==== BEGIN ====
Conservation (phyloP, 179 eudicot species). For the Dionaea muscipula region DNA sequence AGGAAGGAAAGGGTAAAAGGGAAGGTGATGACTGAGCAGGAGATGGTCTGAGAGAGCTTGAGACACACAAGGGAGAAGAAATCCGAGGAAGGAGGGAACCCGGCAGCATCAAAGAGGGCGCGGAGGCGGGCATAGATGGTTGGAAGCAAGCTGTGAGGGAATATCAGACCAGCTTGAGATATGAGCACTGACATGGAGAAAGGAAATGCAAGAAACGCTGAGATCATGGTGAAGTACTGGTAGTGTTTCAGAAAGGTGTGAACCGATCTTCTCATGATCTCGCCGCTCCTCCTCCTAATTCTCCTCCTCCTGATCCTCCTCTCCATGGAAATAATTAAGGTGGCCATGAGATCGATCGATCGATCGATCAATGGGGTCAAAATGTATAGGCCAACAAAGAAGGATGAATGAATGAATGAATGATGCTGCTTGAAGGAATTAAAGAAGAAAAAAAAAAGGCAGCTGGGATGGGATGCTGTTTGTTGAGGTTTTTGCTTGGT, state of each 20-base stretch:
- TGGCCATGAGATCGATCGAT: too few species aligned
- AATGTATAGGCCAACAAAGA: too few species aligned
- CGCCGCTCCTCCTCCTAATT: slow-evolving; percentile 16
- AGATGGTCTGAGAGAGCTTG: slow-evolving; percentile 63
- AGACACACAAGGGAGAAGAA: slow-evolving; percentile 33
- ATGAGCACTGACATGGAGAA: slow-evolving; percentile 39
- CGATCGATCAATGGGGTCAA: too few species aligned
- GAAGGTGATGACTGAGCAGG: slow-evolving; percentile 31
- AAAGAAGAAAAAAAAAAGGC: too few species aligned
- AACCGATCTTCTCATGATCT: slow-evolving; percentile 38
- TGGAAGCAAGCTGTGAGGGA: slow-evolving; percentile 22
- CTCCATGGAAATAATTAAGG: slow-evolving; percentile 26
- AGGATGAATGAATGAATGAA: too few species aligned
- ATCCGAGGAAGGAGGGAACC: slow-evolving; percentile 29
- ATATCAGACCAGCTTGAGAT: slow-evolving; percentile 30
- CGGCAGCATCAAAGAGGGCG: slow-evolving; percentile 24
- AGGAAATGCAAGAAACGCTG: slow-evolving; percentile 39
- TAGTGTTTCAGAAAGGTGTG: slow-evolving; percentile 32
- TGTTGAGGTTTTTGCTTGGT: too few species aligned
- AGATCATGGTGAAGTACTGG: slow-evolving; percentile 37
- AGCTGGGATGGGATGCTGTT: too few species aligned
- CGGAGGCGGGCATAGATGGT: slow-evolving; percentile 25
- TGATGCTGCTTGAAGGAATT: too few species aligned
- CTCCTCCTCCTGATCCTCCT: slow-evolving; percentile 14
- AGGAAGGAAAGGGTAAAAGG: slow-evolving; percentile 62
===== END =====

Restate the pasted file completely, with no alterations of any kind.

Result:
Conservation (phyloP, 179 eudicot species). For the Dionaea muscipula region DNA sequence AGGAAGGAAAGGGTAAAAGGGAAGGTGATGACTGAGCAGGAGATGGTCTGAGAGAGCTTGAGACACACAAGGGAGAAGAAATCCGAGGAAGGAGGGAACCCGGCAGCATCAAAGAGGGCGCGGAGGCGGGCATAGATGGTTGGAAGCAAGCTGTGAGGGAATATCAGACCAGCTTGAGATATGAGCACTGACATGGAGAAAGGAAATGCAAGAAACGCTGAGATCATGGTGAAGTACTGGTAGTGTTTCAGAAAGGTGTGAACCGATCTTCTCATGATCTCGCCGCTCCTCCTCCTAATTCTCCTCCTCCTGATCCTCCTCTCCATGGAAATAATTAAGGTGGCCATGAGATCGATCGATCGATCGATCAATGGGGTCAAAATGTATAGGCCAACAAAGAAGGATGAATGAATGAATGAATGATGCTGCTTGAAGGAATTAAAGAAGAAAAAAAAAAGGCAGCTGGGATGGGATGCTGTTTGTTGAGGTTTTTGCTTGGT, state of each 20-base stretch:
- TGGCCATGAGATCGATCGAT: too few species aligned
- AATGTATAGGCCAACAAAGA: too few species aligned
- CGCCGCTCCTCCTCCTAATT: slow-evolving; percentile 16
- AGATGGTCTGAGAGAGCTTG: slow-evolving; percentile 63
- AGACACACAAGGGAGAAGAA: slow-evolving; percentile 33
- ATGAGCACTGACATGGAGAA: slow-evolving; percentile 39
- CGATCGATCAATGGGGTCAA: too few species aligned
- GAAGGTGATGACTGAGCAGG: slow-evolving; percentile 31
- AAAGAAGAAAAAAAAAAGGC: too few species aligned
- AACCGATCTTCTCATGATCT: slow-evolving; percentile 38
- TGGAAGCAAGCTGTGAGGGA: slow-evolving; percentile 22
- CTCCATGGAAATAATTAAGG: slow-evolving; percentile 26
- AGGATGAATGAATGAATGAA: too few species aligned
- ATCCGAGGAAGGAGGGAACC: slow-evolving; percentile 29
- ATATCAGACCAGCTTGAGAT: slow-evolving; percentile 30
- CGGCAGCATCAAAGAGGGCG: slow-evolving; percentile 24
- AGGAAATGCAAGAAACGCTG: slow-evolving; percentile 39
- TAGTGTTTCAGAAAGGTGTG: slow-evolving; percentile 32
- TGTTGAGGTTTTTGCTTGGT: too few species aligned
- AGATCATGGTGAAGTACTGG: slow-evolving; percentile 37
- AGCTGGGATGGGATGCTGTT: too few species aligned
- CGGAGGCGGGCATAGATGGT: slow-evolving; percentile 25
- TGATGCTGCTTGAAGGAATT: too few species aligned
- CTCCTCCTCCTGATCCTCCT: slow-evolving; percentile 14
- AGGAAGGAAAGGGTAAAAGG: slow-evolving; percentile 62